OBG: What efforts have been made to promote the integration of local industry into government procurement?
KADIMAN: I'm very happy that the use of more local content in the provision of technology has become an accepted practice by the government and the private sector. For example, in the defence and security-related technologies, the government has decided to purchase more technologies produced by local industries.
State-owned banks could not formerly provide financial support to industries with products related to defence. Now it is allowed if it is for the national purpose. Spending by the department of defence on local products has increased significantly. Local sourcing formerly constituted a one-digit percentage of total spending, and the ratio is now in the double digits. I am confident that in the new defence budget, the percentage will be 16%.
OBG: How is the government trying to stimulate private-sector investment in research and development?
KADIMAN: Two policies have been implemented. One allows state institutions, such as universities, to use money they have generated in cooperation with the private sector to reinvest into their operations and research. The second policy allows for tax deductibility of research investments by the private sector so they can enjoy incentives for investing in research.
OBG: What should be the focus of research policy in the coming years?
KADIMAN: Our priority is to have sufficient food supply, starting with the fundamentals, rice, soybeans, wheat and corn. We do not want to be reliant on one type of food, so we are striving to diversify and intensify production.
We must also increase access to medicine, including medical services, such as paramedics. Traditional medicines are being used more now than in the past 10 years. A decade ago, 90% of all medicine was imported. Today, there is a shift back toward natural medicines. Indonesia's biodiversity allows us to produce more of our own medicines, so we have seen tremendous market growth in the past 10 years.
The energy gap in Indonesia also needs to be addressed. Our oil, gas and coal resources are becoming scarce so we must look for alternative sources of energy. However, my colleagues who make decisions based on economic indicators still see renewable energies as being cost prohibitive. I am fighting to demonstrate the value of alternative energies that are not evident or accounted for in pure economic indicators. We also have to consider biodiesel and biofuels, but the challenge is that these fuels are based on oils that are also edible. It is always a difficult issue when you are talking about feeding people. Also, we cannot plant these crops on soil that could otherwise be used for producing food crops. So, first we must look for types of plants that are non-edible, and second, we must look for plants that can grow in marginal soils. We must also look to wind, solar, water, and nuclear power. I am very much looking forward to the policy of President George Bush on the Global Nuclear Energy Partnership (GNEP). So far, we are confident that we can meet the technological and economic requirements to start a nuclear power programme, but we have not yet achieved as much on the social front. We, too, have the problem of a "not in my back yard" mentality, that is nobody wants a nuclear power plant in their back yard.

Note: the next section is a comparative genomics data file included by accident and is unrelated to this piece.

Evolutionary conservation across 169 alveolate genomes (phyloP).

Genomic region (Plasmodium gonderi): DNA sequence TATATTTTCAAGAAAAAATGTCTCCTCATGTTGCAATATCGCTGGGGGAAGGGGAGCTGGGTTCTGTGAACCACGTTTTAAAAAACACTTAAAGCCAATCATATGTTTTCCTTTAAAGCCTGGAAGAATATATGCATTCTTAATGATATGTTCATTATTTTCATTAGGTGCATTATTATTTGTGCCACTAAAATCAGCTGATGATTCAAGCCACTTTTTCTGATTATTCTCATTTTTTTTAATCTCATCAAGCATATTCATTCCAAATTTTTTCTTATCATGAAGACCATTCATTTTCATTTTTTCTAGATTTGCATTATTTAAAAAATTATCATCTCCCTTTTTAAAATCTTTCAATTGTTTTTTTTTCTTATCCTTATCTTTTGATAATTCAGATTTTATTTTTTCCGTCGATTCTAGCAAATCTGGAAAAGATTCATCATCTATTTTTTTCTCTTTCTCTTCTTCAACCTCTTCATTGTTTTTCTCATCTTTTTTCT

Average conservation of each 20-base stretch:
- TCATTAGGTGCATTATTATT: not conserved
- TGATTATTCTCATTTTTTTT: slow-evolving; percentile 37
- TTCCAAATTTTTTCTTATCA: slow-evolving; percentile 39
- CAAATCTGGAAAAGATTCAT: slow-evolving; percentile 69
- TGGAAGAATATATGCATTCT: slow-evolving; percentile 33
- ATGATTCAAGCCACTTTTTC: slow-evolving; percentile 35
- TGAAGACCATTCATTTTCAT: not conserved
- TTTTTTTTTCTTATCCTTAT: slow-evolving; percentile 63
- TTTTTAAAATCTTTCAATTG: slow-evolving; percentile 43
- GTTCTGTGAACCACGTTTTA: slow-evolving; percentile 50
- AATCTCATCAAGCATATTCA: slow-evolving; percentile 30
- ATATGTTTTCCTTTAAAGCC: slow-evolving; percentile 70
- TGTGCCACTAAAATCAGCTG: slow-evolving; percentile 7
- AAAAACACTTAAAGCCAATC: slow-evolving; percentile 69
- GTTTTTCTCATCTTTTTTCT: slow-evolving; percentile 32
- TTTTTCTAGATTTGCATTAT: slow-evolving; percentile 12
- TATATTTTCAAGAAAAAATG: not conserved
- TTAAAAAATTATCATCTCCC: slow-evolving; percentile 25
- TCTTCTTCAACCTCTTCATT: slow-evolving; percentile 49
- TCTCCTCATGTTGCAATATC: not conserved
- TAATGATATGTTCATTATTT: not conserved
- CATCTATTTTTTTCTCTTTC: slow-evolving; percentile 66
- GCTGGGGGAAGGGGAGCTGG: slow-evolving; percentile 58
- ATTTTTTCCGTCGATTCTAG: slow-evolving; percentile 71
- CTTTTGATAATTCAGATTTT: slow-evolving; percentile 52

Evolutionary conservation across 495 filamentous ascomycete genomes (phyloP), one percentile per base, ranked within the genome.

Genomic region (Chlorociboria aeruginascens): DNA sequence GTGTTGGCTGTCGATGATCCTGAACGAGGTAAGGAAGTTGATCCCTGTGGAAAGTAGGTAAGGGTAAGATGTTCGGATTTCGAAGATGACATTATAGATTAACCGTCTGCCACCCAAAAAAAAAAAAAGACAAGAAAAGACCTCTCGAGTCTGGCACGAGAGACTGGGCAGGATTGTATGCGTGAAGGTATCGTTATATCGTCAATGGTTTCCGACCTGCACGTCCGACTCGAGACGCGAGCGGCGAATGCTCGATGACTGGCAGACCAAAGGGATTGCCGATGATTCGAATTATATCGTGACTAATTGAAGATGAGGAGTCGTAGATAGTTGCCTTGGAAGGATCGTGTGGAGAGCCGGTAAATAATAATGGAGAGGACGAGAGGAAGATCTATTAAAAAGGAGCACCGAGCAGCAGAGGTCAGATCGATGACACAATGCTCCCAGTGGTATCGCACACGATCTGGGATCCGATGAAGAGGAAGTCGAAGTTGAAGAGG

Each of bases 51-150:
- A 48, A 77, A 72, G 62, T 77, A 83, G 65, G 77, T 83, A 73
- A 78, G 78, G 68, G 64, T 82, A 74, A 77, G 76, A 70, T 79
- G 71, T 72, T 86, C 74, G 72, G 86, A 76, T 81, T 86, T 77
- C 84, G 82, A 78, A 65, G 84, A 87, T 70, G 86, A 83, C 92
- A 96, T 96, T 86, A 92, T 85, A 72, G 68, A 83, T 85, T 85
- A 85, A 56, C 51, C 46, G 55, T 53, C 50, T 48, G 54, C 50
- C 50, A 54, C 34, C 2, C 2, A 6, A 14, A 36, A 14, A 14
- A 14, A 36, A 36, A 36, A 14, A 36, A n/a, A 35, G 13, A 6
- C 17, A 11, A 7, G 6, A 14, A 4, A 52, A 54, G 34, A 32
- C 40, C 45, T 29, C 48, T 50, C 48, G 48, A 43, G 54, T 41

We also need to increase the fluidity of transport. We would like to increase use of sea, air and railway transportation and perhaps use more bus transportation powered by a diesel-biodiesel mixture. Another possibility would be for goods to be transferred from airport to seaport by train.
OBG: How does information technology factor into these challenges?
Internet and computer penetration in Indonesia is very low, especially in comparison with our neighbours. The first challenge is educating people and the second is providing access to the technology. Piracy is also a major challenge. To combat it, we developed open-source software for word processing and other programmes people use for work. Even at the government level, about 85% of the software used is illegal. I have made a mandate within this ministry that all software must be legal, and this is now the case. Some of my colleagues in other ministries are taking a similar approach, as it is the role of the government to lead by example.
We have established 12 open-source centres at universities where people can receive software, training and help. Furthermore, universities that have an Information and Communication Technology (ICT) programme are very competitive, and the quality of education in IT in Indonesia is very high, but the number of people that can receive that training is not high enough.